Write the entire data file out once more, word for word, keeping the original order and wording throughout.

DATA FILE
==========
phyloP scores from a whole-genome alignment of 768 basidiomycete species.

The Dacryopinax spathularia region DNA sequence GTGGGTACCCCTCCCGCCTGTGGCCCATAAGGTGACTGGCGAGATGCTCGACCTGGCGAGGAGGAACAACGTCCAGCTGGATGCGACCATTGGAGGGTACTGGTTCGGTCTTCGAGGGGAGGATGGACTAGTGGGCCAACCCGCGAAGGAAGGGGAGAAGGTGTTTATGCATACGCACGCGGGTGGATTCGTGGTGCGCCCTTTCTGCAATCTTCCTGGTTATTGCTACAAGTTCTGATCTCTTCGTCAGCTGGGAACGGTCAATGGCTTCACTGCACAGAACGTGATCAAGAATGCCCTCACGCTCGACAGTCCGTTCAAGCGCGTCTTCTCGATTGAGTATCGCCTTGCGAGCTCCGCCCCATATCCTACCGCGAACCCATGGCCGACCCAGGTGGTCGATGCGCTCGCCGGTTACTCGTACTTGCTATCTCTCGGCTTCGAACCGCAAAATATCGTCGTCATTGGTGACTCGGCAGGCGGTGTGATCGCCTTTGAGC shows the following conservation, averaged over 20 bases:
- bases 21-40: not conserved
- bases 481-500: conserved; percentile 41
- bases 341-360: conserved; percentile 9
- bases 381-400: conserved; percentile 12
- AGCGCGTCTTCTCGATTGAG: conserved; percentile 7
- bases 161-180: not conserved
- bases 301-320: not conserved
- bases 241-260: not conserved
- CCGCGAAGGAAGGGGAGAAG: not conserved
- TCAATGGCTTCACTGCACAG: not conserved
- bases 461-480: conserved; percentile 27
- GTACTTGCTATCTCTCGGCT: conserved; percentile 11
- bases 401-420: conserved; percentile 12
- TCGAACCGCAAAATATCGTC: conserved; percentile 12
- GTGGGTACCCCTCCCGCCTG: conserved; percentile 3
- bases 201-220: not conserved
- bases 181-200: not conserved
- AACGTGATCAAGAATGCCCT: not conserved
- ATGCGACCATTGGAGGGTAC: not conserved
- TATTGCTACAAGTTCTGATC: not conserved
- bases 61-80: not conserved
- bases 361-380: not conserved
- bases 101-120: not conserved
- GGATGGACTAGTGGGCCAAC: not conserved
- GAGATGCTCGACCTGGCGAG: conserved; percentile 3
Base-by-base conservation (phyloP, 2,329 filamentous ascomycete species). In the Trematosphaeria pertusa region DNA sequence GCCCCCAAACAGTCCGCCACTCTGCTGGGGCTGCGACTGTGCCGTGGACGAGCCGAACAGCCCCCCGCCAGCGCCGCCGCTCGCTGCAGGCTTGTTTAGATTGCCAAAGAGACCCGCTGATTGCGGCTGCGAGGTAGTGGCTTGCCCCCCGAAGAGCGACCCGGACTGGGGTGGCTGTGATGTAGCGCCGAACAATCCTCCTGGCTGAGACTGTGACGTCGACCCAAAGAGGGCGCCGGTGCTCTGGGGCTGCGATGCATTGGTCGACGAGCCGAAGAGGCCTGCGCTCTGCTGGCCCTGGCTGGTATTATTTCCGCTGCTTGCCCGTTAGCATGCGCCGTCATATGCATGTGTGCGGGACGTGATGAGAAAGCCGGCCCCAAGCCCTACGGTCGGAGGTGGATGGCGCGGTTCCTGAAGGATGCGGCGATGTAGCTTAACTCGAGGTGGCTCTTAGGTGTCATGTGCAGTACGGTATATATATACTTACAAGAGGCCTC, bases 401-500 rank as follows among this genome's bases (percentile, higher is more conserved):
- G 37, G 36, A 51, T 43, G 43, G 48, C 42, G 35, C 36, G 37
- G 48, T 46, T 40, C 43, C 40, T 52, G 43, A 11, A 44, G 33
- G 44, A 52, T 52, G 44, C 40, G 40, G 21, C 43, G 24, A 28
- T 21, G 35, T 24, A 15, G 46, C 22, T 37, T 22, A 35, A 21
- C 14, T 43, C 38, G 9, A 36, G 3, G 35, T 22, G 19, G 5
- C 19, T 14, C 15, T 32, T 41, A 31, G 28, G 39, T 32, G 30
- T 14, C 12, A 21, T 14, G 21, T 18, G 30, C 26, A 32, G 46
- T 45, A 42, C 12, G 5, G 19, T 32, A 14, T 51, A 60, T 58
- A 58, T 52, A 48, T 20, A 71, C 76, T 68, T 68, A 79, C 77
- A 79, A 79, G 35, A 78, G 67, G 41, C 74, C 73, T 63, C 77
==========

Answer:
phyloP scores from a whole-genome alignment of 768 basidiomycete species.

The Dacryopinax spathularia region DNA sequence GTGGGTACCCCTCCCGCCTGTGGCCCATAAGGTGACTGGCGAGATGCTCGACCTGGCGAGGAGGAACAACGTCCAGCTGGATGCGACCATTGGAGGGTACTGGTTCGGTCTTCGAGGGGAGGATGGACTAGTGGGCCAACCCGCGAAGGAAGGGGAGAAGGTGTTTATGCATACGCACGCGGGTGGATTCGTGGTGCGCCCTTTCTGCAATCTTCCTGGTTATTGCTACAAGTTCTGATCTCTTCGTCAGCTGGGAACGGTCAATGGCTTCACTGCACAGAACGTGATCAAGAATGCCCTCACGCTCGACAGTCCGTTCAAGCGCGTCTTCTCGATTGAGTATCGCCTTGCGAGCTCCGCCCCATATCCTACCGCGAACCCATGGCCGACCCAGGTGGTCGATGCGCTCGCCGGTTACTCGTACTTGCTATCTCTCGGCTTCGAACCGCAAAATATCGTCGTCATTGGTGACTCGGCAGGCGGTGTGATCGCCTTTGAGC shows the following conservation, averaged over 20 bases:
- bases 21-40: not conserved
- bases 481-500: conserved; percentile 41
- bases 341-360: conserved; percentile 9
- bases 381-400: conserved; percentile 12
- AGCGCGTCTTCTCGATTGAG: conserved; percentile 7
- bases 161-180: not conserved
- bases 301-320: not conserved
- bases 241-260: not conserved
- CCGCGAAGGAAGGGGAGAAG: not conserved
- TCAATGGCTTCACTGCACAG: not conserved
- bases 461-480: conserved; percentile 27
- GTACTTGCTATCTCTCGGCT: conserved; percentile 11
- bases 401-420: conserved; percentile 12
- TCGAACCGCAAAATATCGTC: conserved; percentile 12
- GTGGGTACCCCTCCCGCCTG: conserved; percentile 3
- bases 201-220: not conserved
- bases 181-200: not conserved
- AACGTGATCAAGAATGCCCT: not conserved
- ATGCGACCATTGGAGGGTAC: not conserved
- TATTGCTACAAGTTCTGATC: not conserved
- bases 61-80: not conserved
- bases 361-380: not conserved
- bases 101-120: not conserved
- GGATGGACTAGTGGGCCAAC: not conserved
- GAGATGCTCGACCTGGCGAG: conserved; percentile 3
Base-by-base conservation (phyloP, 2,329 filamentous ascomycete species). In the Trematosphaeria pertusa region DNA sequence GCCCCCAAACAGTCCGCCACTCTGCTGGGGCTGCGACTGTGCCGTGGACGAGCCGAACAGCCCCCCGCCAGCGCCGCCGCTCGCTGCAGGCTTGTTTAGATTGCCAAAGAGACCCGCTGATTGCGGCTGCGAGGTAGTGGCTTGCCCCCCGAAGAGCGACCCGGACTGGGGTGGCTGTGATGTAGCGCCGAACAATCCTCCTGGCTGAGACTGTGACGTCGACCCAAAGAGGGCGCCGGTGCTCTGGGGCTGCGATGCATTGGTCGACGAGCCGAAGAGGCCTGCGCTCTGCTGGCCCTGGCTGGTATTATTTCCGCTGCTTGCCCGTTAGCATGCGCCGTCATATGCATGTGTGCGGGACGTGATGAGAAAGCCGGCCCCAAGCCCTACGGTCGGAGGTGGATGGCGCGGTTCCTGAAGGATGCGGCGATGTAGCTTAACTCGAGGTGGCTCTTAGGTGTCATGTGCAGTACGGTATATATATACTTACAAGAGGCCTC, bases 401-500 rank as follows among this genome's bases (percentile, higher is more conserved):
- G 37, G 36, A 51, T 43, G 43, G 48, C 42, G 35, C 36, G 37
- G 48, T 46, T 40, C 43, C 40, T 52, G 43, A 11, A 44, G 33
- G 44, A 52, T 52, G 44, C 40, G 40, G 21, C 43, G 24, A 28
- T 21, G 35, T 24, A 15, G 46, C 22, T 37, T 22, A 35, A 21
- C 14, T 43, C 38, G 9, A 36, G 3, G 35, T 22, G 19, G 5
- C 19, T 14, C 15, T 32, T 41, A 31, G 28, G 39, T 32, G 30
- T 14, C 12, A 21, T 14, G 21, T 18, G 30, C 26, A 32, G 46
- T 45, A 42, C 12, G 5, G 19, T 32, A 14, T 51, A 60, T 58
- A 58, T 52, A 48, T 20, A 71, C 76, T 68, T 68, A 79, C 77
- A 79, A 79, G 35, A 78, G 67, G 41, C 74, C 73, T 63, C 77